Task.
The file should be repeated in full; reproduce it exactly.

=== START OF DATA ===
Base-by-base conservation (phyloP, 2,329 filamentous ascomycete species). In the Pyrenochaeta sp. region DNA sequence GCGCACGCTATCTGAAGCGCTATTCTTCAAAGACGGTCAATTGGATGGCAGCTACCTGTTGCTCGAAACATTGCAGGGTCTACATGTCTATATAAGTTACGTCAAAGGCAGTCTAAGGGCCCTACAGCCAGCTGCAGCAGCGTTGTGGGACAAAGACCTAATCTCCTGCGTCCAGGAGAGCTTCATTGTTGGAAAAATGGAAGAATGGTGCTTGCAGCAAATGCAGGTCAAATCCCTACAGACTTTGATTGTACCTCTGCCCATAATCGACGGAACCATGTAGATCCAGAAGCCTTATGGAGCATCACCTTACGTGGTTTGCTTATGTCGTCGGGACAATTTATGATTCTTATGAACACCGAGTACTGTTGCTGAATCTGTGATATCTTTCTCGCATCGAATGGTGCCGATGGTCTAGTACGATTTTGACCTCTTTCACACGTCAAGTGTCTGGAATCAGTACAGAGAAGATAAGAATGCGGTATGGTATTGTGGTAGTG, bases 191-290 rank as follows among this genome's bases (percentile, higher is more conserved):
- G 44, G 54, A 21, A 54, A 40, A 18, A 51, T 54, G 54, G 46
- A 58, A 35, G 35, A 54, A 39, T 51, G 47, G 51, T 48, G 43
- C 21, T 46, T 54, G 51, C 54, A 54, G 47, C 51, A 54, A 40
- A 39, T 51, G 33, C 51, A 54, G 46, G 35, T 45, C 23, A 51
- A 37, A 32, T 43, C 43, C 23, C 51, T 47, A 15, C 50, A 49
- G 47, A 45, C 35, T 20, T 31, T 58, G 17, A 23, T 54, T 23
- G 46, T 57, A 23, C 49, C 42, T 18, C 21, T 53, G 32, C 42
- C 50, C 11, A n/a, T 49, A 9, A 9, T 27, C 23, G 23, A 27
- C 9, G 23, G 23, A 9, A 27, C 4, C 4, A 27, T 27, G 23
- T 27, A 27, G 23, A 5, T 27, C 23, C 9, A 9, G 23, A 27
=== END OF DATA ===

Base-by-base conservation (phyloP, 2,329 filamentous ascomycete species). In the Pyrenochaeta sp. region DNA sequence GCGCACGCTATCTGAAGCGCTATTCTTCAAAGACGGTCAATTGGATGGCAGCTACCTGTTGCTCGAAACATTGCAGGGTCTACATGTCTATATAAGTTACGTCAAAGGCAGTCTAAGGGCCCTACAGCCAGCTGCAGCAGCGTTGTGGGACAAAGACCTAATCTCCTGCGTCCAGGAGAGCTTCATTGTTGGAAAAATGGAAGAATGGTGCTTGCAGCAAATGCAGGTCAAATCCCTACAGACTTTGATTGTACCTCTGCCCATAATCGACGGAACCATGTAGATCCAGAAGCCTTATGGAGCATCACCTTACGTGGTTTGCTTATGTCGTCGGGACAATTTATGATTCTTATGAACACCGAGTACTGTTGCTGAATCTGTGATATCTTTCTCGCATCGAATGGTGCCGATGGTCTAGTACGATTTTGACCTCTTTCACACGTCAAGTGTCTGGAATCAGTACAGAGAAGATAAGAATGCGGTATGGTATTGTGGTAGTG, bases 191-290 rank as follows among this genome's bases (percentile, higher is more conserved):
- G 44, G 54, A 21, A 54, A 40, A 18, A 51, T 54, G 54, G 46
- A 58, A 35, G 35, A 54, A 39, T 51, G 47, G 51, T 48, G 43
- C 21, T 46, T 54, G 51, C 54, A 54, G 47, C 51, A 54, A 40
- A 39, T 51, G 33, C 51, A 54, G 46, G 35, T 45, C 23, A 51
- A 37, A 32, T 43, C 43, C 23, C 51, T 47, A 15, C 50, A 49
- G 47, A 45, C 35, T 20, T 31, T 58, G 17, A 23, T 54, T 23
- G 46, T 57, A 23, C 49, C 42, T 18, C 21, T 53, G 32, C 42
- C 50, C 11, A n/a, T 49, A 9, A 9, T 27, C 23, G 23, A 27
- C 9, G 23, G 23, A 9, A 27, C 4, C 4, A 27, T 27, G 23
- T 27, A 27, G 23, A 5, T 27, C 23, C 9, A 9, G 23, A 27